Fear of Your Own Words

Did you know that right now, somewhere in the world, people are having anal sex and enjoying themselves? Did you know that right now, somewhere in the world, people are shooting up on heroin, and, right or wrong, they are enjoying themselves? Did you know that right now, a woman in PVC is smacking another woman with a riding crop and they are enjoying themselves? You probably knew that. Why wouldn’t you know that? This world is full of violent, interesting, weird, dangerous, silly and dirty things. If you were ever tempted to take pen to paper or read someone’s blog about doing it, then you most likely had to have noticed this.

Lately, I see a lot of writers wondering if they can write about certain things. I see media outlets shocked that a certain relatively common sex act was performed on an HBO show, a network that has brought us rape, incest and dragons on the same show. I see writers wondering if their bad guys can use racial slurs, whether young people know if they’re gay,  if showing someone smoking weed encourages drug use, if someone losing their virginity at 16 is child pornography. Some even wonder whether swearing alienates readers.  These questions are posed by people residing in a world in which massacres, white slavery, torture and female circumcision are occurring as we speak.

Is it still the job of writers to lie so people are comfortable? The sitcoms of the 1950s are a thing of both amusement and terror to us nowadays. We look at them and see misogyny, racism, anti-Communist witchhunting and the fear of being annihilated by nuclear weapons. This is a chilling, stagnant place where mommies and daddies have broods of children even though they never sleep in the same bed. If you wish to go to work for The Disney Channel, trying to create a safe, comfortable space where this is still so, nobody will fault you and the money is good. But if you asked the question at all, if it came up and you thought about it even, that means there is at least a part of you that knows that drugs don’t automatically ruin your life, that black, brown, gay and female people still got it bad and that some people like to get spanked.

To those of you who are worried about swear words, offense and shock, I am published by a press that has put out a book called The Baby Jesus Buttplug. If you heard those words and even tried to figure out what they could mean, then chances are you should not be asking whether swears are okay in your work. If you know what a buttplug is, if you have had an orgasm, or, hell, if you know someone who has had an orgasm, you should not be afraid to swear. Reading The Baby Jesus Buttplug was a cornerstone in my career. In this book, somebody took a repugnant and frightful and dirty central metaphor and used it to talk about the anxiety of family building, the intervention of religion in our bedrooms and the pressure for men to adhere to a specific Judeochristian model of fatherhood. The contents might sound gross, they might not be for you but this book boldly dealt with these issues and with the author’s anxieties using intense, shocking, imagery, commensurate with the writer’s feeling of the situation’s grotesquerie. He got some nasty emails from Glenn Beck’s The Blaze but he still walks down the street without having bricks thrown at him and did not burst into flames the first time he typed the word “buttplug”.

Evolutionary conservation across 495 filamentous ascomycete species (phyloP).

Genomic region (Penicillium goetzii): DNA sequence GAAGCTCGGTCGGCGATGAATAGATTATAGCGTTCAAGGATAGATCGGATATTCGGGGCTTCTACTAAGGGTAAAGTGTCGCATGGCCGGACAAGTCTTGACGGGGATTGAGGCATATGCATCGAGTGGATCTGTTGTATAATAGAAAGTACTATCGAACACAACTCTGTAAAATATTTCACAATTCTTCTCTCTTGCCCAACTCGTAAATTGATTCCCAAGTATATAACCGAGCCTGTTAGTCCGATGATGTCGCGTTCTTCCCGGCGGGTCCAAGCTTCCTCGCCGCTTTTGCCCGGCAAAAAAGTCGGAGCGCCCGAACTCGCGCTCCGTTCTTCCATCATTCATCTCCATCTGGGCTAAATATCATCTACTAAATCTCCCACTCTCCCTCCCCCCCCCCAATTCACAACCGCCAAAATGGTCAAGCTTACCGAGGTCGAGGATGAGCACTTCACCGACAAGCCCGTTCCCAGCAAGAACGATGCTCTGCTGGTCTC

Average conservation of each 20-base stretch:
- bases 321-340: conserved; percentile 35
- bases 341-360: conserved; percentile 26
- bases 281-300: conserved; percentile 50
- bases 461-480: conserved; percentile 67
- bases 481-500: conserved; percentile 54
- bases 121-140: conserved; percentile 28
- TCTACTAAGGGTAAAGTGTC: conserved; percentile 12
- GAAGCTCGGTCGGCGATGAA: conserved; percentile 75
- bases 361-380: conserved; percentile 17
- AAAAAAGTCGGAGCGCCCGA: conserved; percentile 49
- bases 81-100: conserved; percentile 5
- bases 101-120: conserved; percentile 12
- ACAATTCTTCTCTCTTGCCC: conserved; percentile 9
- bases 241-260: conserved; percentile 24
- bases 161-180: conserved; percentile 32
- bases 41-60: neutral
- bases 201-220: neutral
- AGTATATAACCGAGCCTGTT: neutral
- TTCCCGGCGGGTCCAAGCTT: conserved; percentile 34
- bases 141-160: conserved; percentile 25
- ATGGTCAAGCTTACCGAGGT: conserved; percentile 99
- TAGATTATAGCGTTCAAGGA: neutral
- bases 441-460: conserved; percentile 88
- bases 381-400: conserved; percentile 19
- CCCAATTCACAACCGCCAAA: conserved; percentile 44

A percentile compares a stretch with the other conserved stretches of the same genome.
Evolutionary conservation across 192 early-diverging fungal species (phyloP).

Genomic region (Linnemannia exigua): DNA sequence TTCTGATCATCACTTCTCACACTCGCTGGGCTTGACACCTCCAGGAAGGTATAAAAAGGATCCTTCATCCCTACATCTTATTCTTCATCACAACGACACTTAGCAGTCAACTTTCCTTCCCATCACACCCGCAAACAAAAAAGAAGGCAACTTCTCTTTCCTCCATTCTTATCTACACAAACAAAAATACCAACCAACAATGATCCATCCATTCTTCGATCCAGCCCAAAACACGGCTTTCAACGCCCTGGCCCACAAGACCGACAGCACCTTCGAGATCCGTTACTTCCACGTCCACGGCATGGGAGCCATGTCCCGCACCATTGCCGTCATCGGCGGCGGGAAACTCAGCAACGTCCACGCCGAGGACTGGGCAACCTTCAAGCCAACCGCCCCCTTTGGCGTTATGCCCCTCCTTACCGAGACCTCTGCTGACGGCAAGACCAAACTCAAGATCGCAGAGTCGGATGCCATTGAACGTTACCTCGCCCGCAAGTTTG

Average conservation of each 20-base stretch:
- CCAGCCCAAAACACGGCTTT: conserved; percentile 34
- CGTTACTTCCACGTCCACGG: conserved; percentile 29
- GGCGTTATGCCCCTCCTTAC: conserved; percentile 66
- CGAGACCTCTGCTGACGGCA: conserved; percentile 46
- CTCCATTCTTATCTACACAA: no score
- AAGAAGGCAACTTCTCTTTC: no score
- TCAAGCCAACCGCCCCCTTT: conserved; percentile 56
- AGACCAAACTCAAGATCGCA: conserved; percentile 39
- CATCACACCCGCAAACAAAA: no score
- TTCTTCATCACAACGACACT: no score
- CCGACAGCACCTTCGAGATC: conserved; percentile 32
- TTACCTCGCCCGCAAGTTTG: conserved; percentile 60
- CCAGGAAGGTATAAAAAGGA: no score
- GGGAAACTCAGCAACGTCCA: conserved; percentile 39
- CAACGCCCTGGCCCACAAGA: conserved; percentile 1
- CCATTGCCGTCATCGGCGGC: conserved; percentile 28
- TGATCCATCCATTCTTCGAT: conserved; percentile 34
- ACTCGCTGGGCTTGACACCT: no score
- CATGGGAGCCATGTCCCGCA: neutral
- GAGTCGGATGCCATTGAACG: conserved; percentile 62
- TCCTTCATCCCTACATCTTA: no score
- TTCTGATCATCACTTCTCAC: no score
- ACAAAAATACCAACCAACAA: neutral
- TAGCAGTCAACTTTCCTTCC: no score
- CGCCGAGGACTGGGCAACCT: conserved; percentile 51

You are probably not writing something as shocking as The Baby Jesus Buttplug or Burroughs’ Naked Lunch or even Joyce’s Ulysses, considered by many to be the greatest novel of all time in spite of its sexual content and pervasive fart jokes. You probably don’t need all of the fantastic, deadly words you have at your disposal in this language to build your book. Still, the fact is, there are neuroses, dark and uncomfortable thoughts and actions some would call reprehensible out there and inside us and if we are afraid to talk about them, then they go unaddressed and the people dealing with them have to keep everything bottled up. Art is about dialogue. The words of great artists are feared by puritans, bigots, zealots and the status quo. And they got to say them because they weren’t afraid of them.



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